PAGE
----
It is rare to find a person who praises God when they don’t get something they are asking for, and maybe even more rare to find a person who praises God when they get the opposite.
I often have a hard time believing God is for me no matter the circumstances.
It is easier to believe that He is out to get me, or that He has forgotten about me all together. It is a victim mentality.
I had a moment like this earlier this year. Ally and I had just gotten married and moved to Florida, far away from her family in Oregon. It was a long move and a difficult transition. One day she confided in me that she would really regret if anything happened to her dad while we were living so far away. She even uttered the words, “heart attack.”
As a husband, my first instinct was to calm her anxiety.
Yes, it’s difficult to move far away from family, but a heart attack was out of the question. Her dad was healthy. Her fear was unwarranted. Nothing like that was going to happen to her family.
So it came as a major surprise when Ally called me at work a couple weeks later, hardly able to breathe as she tried to explain what had happened.
“My sister… (GASP)… just called… (GASP)… my dad… (GASP)… (LONG PAUSE).. had a heart attack.”
It felt like a cruel joke. This had been her biggest fear, and it had come true. This is one of those moments when you want to become resentful of God, that he would subject you to something like this. But God was inviting Ally and I into something. Something far more beautiful than understanding.
He was inviting us to trust.
For the first time in my life I felt the Lord calling me to praise Him in the midst of trail. I was afraid to bring it up as we were driving home from my office that day. I felt like it would come across as really insensitive, but I just couldn’t shake it. God was speaking something to me, and I needed to share it with Ally.
I looked over at her, and said, “Lets praise God in the midst of this situation. He is in control, and I believe He is for us even though we don’t understand right now.”
I am not even sure I believed what I was saying it as I said it, but something about it felt right.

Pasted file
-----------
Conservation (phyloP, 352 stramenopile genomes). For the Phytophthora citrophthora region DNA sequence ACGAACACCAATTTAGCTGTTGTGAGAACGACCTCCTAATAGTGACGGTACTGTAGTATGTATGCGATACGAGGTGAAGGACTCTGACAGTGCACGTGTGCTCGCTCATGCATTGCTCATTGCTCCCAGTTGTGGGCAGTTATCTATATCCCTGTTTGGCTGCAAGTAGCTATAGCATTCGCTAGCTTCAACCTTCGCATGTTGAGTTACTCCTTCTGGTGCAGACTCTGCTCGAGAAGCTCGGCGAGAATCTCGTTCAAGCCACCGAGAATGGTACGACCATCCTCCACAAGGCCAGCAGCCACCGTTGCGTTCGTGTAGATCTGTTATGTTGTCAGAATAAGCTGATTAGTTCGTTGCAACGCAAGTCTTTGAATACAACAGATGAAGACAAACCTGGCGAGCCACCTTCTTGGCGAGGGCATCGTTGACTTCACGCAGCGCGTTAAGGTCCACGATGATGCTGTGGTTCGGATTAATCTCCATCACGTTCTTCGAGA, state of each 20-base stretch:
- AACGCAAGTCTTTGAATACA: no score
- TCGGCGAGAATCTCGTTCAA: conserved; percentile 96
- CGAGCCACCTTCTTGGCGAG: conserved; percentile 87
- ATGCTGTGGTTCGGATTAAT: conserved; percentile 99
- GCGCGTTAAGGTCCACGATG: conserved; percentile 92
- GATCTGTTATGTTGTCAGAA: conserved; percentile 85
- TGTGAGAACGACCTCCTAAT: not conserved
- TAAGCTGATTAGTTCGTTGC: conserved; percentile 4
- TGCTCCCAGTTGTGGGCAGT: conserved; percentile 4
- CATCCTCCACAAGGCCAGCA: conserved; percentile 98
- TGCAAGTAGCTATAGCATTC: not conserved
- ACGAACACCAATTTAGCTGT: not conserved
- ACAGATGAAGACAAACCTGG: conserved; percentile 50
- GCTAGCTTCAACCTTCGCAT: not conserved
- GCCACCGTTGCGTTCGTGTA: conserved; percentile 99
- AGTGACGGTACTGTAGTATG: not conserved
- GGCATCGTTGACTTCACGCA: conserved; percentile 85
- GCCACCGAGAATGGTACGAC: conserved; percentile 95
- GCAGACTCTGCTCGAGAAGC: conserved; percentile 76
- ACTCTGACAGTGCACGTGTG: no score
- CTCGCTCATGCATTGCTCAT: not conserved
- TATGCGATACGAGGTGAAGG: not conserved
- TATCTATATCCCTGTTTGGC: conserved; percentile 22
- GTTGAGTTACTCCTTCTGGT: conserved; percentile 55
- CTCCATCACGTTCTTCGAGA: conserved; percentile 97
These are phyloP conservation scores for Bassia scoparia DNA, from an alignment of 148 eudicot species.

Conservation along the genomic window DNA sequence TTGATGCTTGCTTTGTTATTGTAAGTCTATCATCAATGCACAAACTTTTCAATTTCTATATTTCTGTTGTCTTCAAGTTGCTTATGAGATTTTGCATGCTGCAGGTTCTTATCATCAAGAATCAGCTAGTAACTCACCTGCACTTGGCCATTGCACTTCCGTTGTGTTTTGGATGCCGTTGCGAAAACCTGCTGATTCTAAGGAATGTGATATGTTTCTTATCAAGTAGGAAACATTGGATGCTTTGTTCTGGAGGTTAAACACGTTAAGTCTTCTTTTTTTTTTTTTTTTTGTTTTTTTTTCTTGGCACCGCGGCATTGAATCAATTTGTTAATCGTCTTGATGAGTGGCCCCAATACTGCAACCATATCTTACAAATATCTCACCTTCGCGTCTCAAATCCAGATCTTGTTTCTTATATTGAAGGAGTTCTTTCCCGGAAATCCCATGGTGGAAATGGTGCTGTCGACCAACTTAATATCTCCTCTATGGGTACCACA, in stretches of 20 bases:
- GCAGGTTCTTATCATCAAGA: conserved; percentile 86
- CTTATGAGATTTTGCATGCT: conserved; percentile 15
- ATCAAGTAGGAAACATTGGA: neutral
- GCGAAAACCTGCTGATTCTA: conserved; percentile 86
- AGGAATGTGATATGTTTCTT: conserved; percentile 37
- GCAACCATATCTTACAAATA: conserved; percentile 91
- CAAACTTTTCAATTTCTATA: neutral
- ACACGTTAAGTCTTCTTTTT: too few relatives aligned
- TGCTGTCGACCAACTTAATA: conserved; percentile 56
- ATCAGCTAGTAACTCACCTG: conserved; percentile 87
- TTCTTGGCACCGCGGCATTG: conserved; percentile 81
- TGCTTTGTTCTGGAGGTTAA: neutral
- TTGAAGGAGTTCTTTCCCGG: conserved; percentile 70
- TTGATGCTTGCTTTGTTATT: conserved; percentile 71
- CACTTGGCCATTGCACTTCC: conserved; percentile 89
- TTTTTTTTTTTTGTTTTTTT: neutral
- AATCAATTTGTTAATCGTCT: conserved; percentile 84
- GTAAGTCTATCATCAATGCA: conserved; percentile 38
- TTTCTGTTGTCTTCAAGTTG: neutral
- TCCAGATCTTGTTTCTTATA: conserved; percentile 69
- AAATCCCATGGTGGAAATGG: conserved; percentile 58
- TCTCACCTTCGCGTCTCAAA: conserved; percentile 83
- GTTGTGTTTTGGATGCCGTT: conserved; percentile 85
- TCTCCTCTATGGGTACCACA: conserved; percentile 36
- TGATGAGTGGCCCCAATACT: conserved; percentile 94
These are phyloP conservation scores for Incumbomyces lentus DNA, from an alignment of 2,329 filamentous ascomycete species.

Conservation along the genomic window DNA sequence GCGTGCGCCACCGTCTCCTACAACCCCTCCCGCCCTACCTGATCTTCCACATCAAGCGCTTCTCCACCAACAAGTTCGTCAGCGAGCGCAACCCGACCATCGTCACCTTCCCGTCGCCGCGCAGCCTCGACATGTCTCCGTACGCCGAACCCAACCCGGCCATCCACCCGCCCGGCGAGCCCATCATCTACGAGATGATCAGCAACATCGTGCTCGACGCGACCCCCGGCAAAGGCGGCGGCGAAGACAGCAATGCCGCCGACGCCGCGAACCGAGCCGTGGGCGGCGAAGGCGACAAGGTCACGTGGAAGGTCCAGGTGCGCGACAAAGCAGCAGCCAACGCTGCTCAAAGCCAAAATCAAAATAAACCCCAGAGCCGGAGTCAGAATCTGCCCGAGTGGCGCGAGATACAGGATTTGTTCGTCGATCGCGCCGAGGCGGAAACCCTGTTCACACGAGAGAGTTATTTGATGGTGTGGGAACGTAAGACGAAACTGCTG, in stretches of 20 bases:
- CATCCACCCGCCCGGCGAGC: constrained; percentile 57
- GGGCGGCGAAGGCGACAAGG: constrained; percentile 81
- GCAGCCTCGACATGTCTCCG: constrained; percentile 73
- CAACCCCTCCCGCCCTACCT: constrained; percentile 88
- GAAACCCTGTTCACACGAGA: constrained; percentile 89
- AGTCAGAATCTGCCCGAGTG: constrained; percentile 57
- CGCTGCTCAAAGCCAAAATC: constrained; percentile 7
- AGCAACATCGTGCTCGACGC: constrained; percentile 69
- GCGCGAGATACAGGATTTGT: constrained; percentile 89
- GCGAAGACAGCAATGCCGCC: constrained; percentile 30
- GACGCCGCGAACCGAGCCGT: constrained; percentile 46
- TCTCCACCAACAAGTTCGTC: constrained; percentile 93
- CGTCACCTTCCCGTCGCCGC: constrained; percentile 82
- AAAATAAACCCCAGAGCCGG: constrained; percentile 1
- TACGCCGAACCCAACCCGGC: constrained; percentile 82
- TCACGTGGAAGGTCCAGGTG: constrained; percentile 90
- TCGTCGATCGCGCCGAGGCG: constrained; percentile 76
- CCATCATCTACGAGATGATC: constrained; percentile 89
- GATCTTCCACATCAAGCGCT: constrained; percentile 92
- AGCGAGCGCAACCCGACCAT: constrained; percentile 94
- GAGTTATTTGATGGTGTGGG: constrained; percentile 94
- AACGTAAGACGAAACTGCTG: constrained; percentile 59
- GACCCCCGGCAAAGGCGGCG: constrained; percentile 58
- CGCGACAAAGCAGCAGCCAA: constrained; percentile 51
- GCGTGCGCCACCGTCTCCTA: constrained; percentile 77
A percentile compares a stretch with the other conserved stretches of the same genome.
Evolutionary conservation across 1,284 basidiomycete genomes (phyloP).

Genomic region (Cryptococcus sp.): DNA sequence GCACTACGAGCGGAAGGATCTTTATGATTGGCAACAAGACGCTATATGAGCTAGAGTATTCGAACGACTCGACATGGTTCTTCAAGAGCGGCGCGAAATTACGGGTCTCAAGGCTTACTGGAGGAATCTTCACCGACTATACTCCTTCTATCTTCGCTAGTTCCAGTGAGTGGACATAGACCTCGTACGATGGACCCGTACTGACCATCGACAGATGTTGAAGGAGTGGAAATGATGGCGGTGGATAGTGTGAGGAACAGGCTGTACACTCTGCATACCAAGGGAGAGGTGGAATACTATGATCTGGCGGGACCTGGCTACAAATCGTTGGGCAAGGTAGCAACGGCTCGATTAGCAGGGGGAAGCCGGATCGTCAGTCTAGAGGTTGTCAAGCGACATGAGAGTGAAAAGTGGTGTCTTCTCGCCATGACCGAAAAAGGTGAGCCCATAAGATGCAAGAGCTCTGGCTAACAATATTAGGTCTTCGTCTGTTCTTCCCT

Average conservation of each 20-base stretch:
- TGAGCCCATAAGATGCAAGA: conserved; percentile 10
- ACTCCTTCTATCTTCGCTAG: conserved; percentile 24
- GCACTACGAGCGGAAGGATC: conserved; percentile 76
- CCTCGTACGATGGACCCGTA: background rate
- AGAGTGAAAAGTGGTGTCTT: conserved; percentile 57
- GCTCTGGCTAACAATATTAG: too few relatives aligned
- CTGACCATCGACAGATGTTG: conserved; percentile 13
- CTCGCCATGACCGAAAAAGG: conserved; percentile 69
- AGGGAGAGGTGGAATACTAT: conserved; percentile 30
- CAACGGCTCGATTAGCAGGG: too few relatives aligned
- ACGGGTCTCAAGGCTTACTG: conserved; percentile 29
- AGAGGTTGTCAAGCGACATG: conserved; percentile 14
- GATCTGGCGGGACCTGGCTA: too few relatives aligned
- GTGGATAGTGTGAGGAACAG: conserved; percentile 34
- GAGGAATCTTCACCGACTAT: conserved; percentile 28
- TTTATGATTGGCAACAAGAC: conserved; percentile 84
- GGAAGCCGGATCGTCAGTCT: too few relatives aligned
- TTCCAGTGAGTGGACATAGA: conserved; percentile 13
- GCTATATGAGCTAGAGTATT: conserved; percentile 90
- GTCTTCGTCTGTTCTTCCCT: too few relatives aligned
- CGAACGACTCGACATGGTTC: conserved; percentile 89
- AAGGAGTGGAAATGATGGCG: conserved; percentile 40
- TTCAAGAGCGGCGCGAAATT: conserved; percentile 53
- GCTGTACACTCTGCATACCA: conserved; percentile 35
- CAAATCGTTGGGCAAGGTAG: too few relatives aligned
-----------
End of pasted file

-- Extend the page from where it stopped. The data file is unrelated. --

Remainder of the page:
In Matthew 8 Jesus is on a boat with his disciples in the Sea of Galilee. Suddenly, out of nowhere, a storm comes and shakes the boat so violently that waves come over the side. The disciples are freaking out, and Jesus is taking a nap at the bottom of the boat. The disciples come and wake Jesus up, begging him to save them. Jesus gets up, calms the storm and asks the disciples why they had no faith.
I have heard this passage taught at church my whole life, and it went something like this:
Life is full of storms, if you just ask Jesus to calm your storm He will. Why wouldn’t he after all? He is our personal savior, saving us from all of life’s problems.
But if this is our theology, when dads have heart attacks and we lose our jobs and people die in car accidents, we wonder what happened to our personal savior. It would have been really easy to feel like this with Steve in the hospital. We were in the midst of a storm. Why wasn’t Jesus calming it?
I think something is missing from the teaching of this passage I’ve always heard:
Jesus didn’t just rebuke the waves, and calm them. He also rebuked the lack of faith in His disciples.
I often wonder if what Jesus wanted was for his disciples to come to the bottom of the boat, curl up, and take a nap with him. Then, he wouldn’t have needed to calm the storm.
I think Jesus wanted the disciples to trust in the midst of the storm, not after the storm. And I think he wants the same from us today in the face of heart-attacks and the unknown of every day life.
He is inviting us to trust Him in the midst of all the storms of life. He has us. He is for our good, even when the waves are crashing over the side of the boat and we don’t understand.
We are all Prodigals and there is a good father waiting for our hearts to come back home.
Do you believe that?
[photo: Lorenzo Sernicola, Creative Commons]